To help my students prepare for Poem in your Pocket Day, I always break out my personal poetry library. Consisting of sixty or so volumes, many are edited and written for kids, but some are for more general audiences. Don't get me wrong-- I have culled my collection of any books that might have more mature material than not-- there is no Reuben Jackson, Richard Brautigan, or even Sylvia Plath, although I do own some of their work.

However, I do share a couple of anthologies by Wislawa Szymborska. I first read her writing when she won the Nobel prize for Literature in 1996. Born in 1923, she spent her entire life in her native Poland, living through Nazi occupation, Stalinism, Solidarity, and eventually Democracy. She has said that her poetry explores the large truths that exist in every day life. "Of course life crosses politics, but my poems are not strictly political. They are more about people and life."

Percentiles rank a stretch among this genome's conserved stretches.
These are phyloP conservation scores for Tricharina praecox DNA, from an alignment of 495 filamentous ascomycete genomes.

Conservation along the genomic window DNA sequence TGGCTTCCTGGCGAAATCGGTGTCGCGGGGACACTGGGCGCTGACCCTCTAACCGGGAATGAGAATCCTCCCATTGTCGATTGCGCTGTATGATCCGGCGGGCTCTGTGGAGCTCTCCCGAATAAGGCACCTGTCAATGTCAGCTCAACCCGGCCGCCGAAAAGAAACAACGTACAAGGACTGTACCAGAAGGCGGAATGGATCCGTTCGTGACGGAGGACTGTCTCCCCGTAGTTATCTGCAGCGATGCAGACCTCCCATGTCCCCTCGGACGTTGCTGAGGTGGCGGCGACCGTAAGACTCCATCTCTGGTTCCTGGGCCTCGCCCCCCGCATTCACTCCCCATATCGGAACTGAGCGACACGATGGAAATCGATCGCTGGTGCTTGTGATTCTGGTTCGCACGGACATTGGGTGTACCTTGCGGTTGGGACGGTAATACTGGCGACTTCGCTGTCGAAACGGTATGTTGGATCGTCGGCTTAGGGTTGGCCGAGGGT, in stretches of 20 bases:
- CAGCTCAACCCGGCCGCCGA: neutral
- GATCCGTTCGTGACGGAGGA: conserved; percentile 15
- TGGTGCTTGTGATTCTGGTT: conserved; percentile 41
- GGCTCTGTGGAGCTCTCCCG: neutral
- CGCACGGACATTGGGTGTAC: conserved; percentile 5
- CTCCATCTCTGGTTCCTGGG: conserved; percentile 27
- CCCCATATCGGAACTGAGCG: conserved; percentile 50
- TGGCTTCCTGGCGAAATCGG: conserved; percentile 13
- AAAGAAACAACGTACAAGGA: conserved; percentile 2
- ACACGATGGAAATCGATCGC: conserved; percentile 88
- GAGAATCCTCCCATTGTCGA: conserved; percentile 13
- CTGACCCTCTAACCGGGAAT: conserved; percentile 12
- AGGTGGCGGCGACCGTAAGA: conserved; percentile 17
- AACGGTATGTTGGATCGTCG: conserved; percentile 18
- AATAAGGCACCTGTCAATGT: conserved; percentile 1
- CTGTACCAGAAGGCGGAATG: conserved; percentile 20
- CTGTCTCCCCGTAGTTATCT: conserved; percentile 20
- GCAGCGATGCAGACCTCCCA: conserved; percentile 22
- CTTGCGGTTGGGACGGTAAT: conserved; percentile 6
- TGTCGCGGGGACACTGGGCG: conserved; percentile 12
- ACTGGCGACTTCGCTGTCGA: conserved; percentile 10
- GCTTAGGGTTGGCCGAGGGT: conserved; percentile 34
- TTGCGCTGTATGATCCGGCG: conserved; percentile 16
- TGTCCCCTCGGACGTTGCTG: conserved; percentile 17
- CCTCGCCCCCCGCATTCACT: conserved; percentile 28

When I offer my poetry books to my students it is always with the caveat that they must turn the page on anything that they feel may be inappropriate, or bring it to me. Since the purpose of the assignment is to find a poem to share, I caution them to consider their audience and avoid choosing anything that might offend. As an example, I offer Szymborska's poem, The Terrorist, He Watches.

Published in 1979 during a rash of European bombings, it starts like this:  

The bomb will go off in the bar at one twenty p.m.
Now it's only 1:16 p.m.
Some will have time to go in,
some to get out. 

And it follows the people who go in and out of the bar unaware of the mortal choices they are making, until the bomb explodes in the last line.